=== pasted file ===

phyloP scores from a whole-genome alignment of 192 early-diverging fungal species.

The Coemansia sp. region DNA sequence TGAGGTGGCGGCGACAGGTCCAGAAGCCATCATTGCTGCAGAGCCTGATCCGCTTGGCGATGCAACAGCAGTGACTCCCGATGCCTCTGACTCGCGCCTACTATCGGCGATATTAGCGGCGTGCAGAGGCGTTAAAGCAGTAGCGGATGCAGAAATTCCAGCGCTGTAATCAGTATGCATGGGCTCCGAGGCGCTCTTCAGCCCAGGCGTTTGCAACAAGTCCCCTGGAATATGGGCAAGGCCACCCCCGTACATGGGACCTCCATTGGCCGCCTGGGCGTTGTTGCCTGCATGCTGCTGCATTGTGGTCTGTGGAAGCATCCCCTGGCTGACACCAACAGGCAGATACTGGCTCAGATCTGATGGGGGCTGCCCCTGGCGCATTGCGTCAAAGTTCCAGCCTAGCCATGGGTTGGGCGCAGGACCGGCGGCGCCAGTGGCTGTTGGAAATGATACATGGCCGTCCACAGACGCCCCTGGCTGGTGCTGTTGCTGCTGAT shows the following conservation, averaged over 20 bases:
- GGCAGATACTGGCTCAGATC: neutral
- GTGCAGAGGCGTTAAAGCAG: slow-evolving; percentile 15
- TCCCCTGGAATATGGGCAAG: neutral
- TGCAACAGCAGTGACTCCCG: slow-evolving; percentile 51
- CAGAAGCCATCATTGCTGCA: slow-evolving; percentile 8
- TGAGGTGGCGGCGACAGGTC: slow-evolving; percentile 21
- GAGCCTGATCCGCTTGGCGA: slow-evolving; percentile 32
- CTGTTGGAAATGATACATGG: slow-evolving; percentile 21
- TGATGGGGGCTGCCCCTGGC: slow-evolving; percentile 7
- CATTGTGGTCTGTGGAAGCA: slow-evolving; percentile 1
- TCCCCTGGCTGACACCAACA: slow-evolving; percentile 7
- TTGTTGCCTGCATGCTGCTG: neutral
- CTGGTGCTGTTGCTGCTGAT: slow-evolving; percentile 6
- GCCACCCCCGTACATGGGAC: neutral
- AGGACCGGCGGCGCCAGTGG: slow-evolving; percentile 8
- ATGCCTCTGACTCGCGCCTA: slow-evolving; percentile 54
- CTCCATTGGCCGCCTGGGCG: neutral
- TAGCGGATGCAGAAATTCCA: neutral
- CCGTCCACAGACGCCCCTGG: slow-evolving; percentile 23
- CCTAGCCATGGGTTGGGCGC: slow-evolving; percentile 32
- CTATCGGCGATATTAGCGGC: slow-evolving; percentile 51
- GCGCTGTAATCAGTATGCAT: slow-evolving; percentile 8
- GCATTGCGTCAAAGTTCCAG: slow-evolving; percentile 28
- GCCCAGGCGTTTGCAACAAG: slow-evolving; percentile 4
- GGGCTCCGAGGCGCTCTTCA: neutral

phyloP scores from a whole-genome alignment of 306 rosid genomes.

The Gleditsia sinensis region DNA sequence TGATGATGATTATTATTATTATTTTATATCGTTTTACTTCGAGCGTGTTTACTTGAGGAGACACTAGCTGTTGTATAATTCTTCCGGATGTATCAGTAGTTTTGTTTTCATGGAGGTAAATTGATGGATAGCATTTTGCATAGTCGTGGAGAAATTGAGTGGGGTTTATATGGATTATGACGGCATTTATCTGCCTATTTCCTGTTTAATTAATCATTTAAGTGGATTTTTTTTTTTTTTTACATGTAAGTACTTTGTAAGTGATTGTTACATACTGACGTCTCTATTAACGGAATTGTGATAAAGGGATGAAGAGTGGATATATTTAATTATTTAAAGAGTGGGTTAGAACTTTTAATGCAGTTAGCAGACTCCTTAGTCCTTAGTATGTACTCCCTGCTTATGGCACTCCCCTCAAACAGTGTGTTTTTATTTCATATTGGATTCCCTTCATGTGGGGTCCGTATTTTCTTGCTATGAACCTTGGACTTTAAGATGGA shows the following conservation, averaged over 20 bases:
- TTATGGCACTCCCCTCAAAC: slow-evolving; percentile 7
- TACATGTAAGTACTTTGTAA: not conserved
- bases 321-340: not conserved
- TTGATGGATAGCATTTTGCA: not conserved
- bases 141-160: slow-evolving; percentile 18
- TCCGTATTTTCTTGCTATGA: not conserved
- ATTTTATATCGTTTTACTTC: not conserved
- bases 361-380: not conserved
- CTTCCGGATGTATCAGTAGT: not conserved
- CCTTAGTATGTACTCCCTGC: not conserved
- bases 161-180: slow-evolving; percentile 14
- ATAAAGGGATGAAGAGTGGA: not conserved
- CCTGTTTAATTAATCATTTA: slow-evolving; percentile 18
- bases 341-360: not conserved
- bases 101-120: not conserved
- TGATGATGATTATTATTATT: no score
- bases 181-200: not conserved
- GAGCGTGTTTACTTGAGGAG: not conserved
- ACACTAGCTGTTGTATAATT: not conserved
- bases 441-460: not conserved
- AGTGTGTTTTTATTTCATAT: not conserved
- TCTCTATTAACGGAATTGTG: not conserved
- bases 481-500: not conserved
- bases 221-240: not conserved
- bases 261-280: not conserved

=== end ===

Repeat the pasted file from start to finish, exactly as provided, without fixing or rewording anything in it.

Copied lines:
phyloP scores from a whole-genome alignment of 192 early-diverging fungal species.

The Coemansia sp. region DNA sequence TGAGGTGGCGGCGACAGGTCCAGAAGCCATCATTGCTGCAGAGCCTGATCCGCTTGGCGATGCAACAGCAGTGACTCCCGATGCCTCTGACTCGCGCCTACTATCGGCGATATTAGCGGCGTGCAGAGGCGTTAAAGCAGTAGCGGATGCAGAAATTCCAGCGCTGTAATCAGTATGCATGGGCTCCGAGGCGCTCTTCAGCCCAGGCGTTTGCAACAAGTCCCCTGGAATATGGGCAAGGCCACCCCCGTACATGGGACCTCCATTGGCCGCCTGGGCGTTGTTGCCTGCATGCTGCTGCATTGTGGTCTGTGGAAGCATCCCCTGGCTGACACCAACAGGCAGATACTGGCTCAGATCTGATGGGGGCTGCCCCTGGCGCATTGCGTCAAAGTTCCAGCCTAGCCATGGGTTGGGCGCAGGACCGGCGGCGCCAGTGGCTGTTGGAAATGATACATGGCCGTCCACAGACGCCCCTGGCTGGTGCTGTTGCTGCTGAT shows the following conservation, averaged over 20 bases:
- GGCAGATACTGGCTCAGATC: neutral
- GTGCAGAGGCGTTAAAGCAG: slow-evolving; percentile 15
- TCCCCTGGAATATGGGCAAG: neutral
- TGCAACAGCAGTGACTCCCG: slow-evolving; percentile 51
- CAGAAGCCATCATTGCTGCA: slow-evolving; percentile 8
- TGAGGTGGCGGCGACAGGTC: slow-evolving; percentile 21
- GAGCCTGATCCGCTTGGCGA: slow-evolving; percentile 32
- CTGTTGGAAATGATACATGG: slow-evolving; percentile 21
- TGATGGGGGCTGCCCCTGGC: slow-evolving; percentile 7
- CATTGTGGTCTGTGGAAGCA: slow-evolving; percentile 1
- TCCCCTGGCTGACACCAACA: slow-evolving; percentile 7
- TTGTTGCCTGCATGCTGCTG: neutral
- CTGGTGCTGTTGCTGCTGAT: slow-evolving; percentile 6
- GCCACCCCCGTACATGGGAC: neutral
- AGGACCGGCGGCGCCAGTGG: slow-evolving; percentile 8
- ATGCCTCTGACTCGCGCCTA: slow-evolving; percentile 54
- CTCCATTGGCCGCCTGGGCG: neutral
- TAGCGGATGCAGAAATTCCA: neutral
- CCGTCCACAGACGCCCCTGG: slow-evolving; percentile 23
- CCTAGCCATGGGTTGGGCGC: slow-evolving; percentile 32
- CTATCGGCGATATTAGCGGC: slow-evolving; percentile 51
- GCGCTGTAATCAGTATGCAT: slow-evolving; percentile 8
- GCATTGCGTCAAAGTTCCAG: slow-evolving; percentile 28
- GCCCAGGCGTTTGCAACAAG: slow-evolving; percentile 4
- GGGCTCCGAGGCGCTCTTCA: neutral

phyloP scores from a whole-genome alignment of 306 rosid genomes.

The Gleditsia sinensis region DNA sequence TGATGATGATTATTATTATTATTTTATATCGTTTTACTTCGAGCGTGTTTACTTGAGGAGACACTAGCTGTTGTATAATTCTTCCGGATGTATCAGTAGTTTTGTTTTCATGGAGGTAAATTGATGGATAGCATTTTGCATAGTCGTGGAGAAATTGAGTGGGGTTTATATGGATTATGACGGCATTTATCTGCCTATTTCCTGTTTAATTAATCATTTAAGTGGATTTTTTTTTTTTTTTACATGTAAGTACTTTGTAAGTGATTGTTACATACTGACGTCTCTATTAACGGAATTGTGATAAAGGGATGAAGAGTGGATATATTTAATTATTTAAAGAGTGGGTTAGAACTTTTAATGCAGTTAGCAGACTCCTTAGTCCTTAGTATGTACTCCCTGCTTATGGCACTCCCCTCAAACAGTGTGTTTTTATTTCATATTGGATTCCCTTCATGTGGGGTCCGTATTTTCTTGCTATGAACCTTGGACTTTAAGATGGA shows the following conservation, averaged over 20 bases:
- TTATGGCACTCCCCTCAAAC: slow-evolving; percentile 7
- TACATGTAAGTACTTTGTAA: not conserved
- bases 321-340: not conserved
- TTGATGGATAGCATTTTGCA: not conserved
- bases 141-160: slow-evolving; percentile 18
- TCCGTATTTTCTTGCTATGA: not conserved
- ATTTTATATCGTTTTACTTC: not conserved
- bases 361-380: not conserved
- CTTCCGGATGTATCAGTAGT: not conserved
- CCTTAGTATGTACTCCCTGC: not conserved
- bases 161-180: slow-evolving; percentile 14
- ATAAAGGGATGAAGAGTGGA: not conserved
- CCTGTTTAATTAATCATTTA: slow-evolving; percentile 18
- bases 341-360: not conserved
- bases 101-120: not conserved
- TGATGATGATTATTATTATT: no score
- bases 181-200: not conserved
- GAGCGTGTTTACTTGAGGAG: not conserved
- ACACTAGCTGTTGTATAATT: not conserved
- bases 441-460: not conserved
- AGTGTGTTTTTATTTCATAT: not conserved
- TCTCTATTAACGGAATTGTG: not conserved
- bases 481-500: not conserved
- bases 221-240: not conserved
- bases 261-280: not conserved